Southern Oregon University is a prime resource for this high-quality and practical liberal arts experience, and as such, it must move forward with creative and bold plans to renew the character of public liberal arts education in our new era.
Our case for balance and a new design
Alongside the need to increase access to the liberal arts college experience in the public sector, we are challenged to rebalance and better relate our principal aims for universal education in America. Public policy and public opinion have emphasized work preparation as higher education's most important aim. Preparing students for work and careers is very important. But twenty-first century education for all students must entail more than technical knowledge and on-the-job skills if we are to achieve high ideals for corporate responsibility and just governments. This is a call for renewed balance and a new design.
The aims of a strong liberal education include: developing the intellect and the capacity for lifelong learning; shaping ethical judgment and the capacity for insight and concern for others, our habitats, and the future; increasing understanding of cultures, languages, and societies, and the connections among them; comprehending relationships between landscapes and built environments, institutional systems and conditions of populations; expanding scientific horizons and mastering common scientific literacy and technological competence; nurturing democratic and global knowledge and engagement--and, yes, even reaching out to try to understand adversaries.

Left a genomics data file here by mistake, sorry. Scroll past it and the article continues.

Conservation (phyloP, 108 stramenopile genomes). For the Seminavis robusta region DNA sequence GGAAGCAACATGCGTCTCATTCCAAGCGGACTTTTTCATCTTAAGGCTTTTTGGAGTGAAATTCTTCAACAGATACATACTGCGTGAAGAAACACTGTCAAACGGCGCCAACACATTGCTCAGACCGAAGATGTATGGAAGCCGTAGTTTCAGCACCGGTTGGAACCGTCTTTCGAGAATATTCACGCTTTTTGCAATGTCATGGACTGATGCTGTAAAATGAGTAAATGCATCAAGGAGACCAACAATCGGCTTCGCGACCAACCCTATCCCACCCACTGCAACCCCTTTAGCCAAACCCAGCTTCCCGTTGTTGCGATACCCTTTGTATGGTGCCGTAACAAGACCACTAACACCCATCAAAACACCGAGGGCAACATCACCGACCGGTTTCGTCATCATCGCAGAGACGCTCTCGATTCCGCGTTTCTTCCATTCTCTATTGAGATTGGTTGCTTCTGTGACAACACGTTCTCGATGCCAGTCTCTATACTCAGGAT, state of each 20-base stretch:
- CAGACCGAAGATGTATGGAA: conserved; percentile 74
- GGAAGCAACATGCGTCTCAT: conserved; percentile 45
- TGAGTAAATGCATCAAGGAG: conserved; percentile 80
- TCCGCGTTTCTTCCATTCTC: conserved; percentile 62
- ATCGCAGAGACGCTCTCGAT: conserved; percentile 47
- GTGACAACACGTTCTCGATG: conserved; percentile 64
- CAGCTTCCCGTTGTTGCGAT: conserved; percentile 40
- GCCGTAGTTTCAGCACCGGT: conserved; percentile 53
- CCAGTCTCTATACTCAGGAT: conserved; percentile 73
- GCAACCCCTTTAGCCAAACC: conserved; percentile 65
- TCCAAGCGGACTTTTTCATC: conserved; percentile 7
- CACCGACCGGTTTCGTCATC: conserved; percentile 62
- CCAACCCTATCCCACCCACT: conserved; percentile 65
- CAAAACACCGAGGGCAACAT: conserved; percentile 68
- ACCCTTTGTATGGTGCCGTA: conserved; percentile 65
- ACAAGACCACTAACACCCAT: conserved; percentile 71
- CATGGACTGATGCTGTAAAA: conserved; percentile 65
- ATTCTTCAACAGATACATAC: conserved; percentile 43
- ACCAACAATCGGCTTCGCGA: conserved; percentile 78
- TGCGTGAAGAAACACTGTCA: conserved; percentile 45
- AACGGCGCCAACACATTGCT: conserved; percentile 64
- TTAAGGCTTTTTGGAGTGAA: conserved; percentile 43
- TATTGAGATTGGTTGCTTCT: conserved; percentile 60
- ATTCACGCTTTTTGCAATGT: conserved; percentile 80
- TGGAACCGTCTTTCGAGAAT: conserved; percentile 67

Liberal arts majors must acquire practical skills, such as managing and leading change, while professional majors must gain a wider knowledge of cultural, global, and ethical issues. As we bring these two aims even closer together in classrooms, residence life, and community practice, students across majors will help to educate one another and thereby command much higher levels of active, reflective, and collaborative learning.
The case is made especially well by Lee S. Shulman, president of the Carnegie Foundation for the Advancement of Teaching. Advocating a "hybrid" of the Hutchins orientation to the great books as liberal education for its own sake, and the Dewey view of liberal education for the professional educator, he argues, "If we are to preserve and sustain liberal education, we must make it more professional; we must learn to profess the liberal arts." So he looks to professional education for ideas.
Teaching a profession, explains Shulman, is challenged by the inevitable gap between theory and practice, as any medical student or teacher education student can attest. Theories are powerful and valuable for narrowing or simplifying the field of study, but they rarely explain fully the circumstances of practice. Hence, these students need live experience. The study of cases captures experience for analysis and review and creates a teaching method of theoretically grounded experience that prepares students for the unpredictability of practice.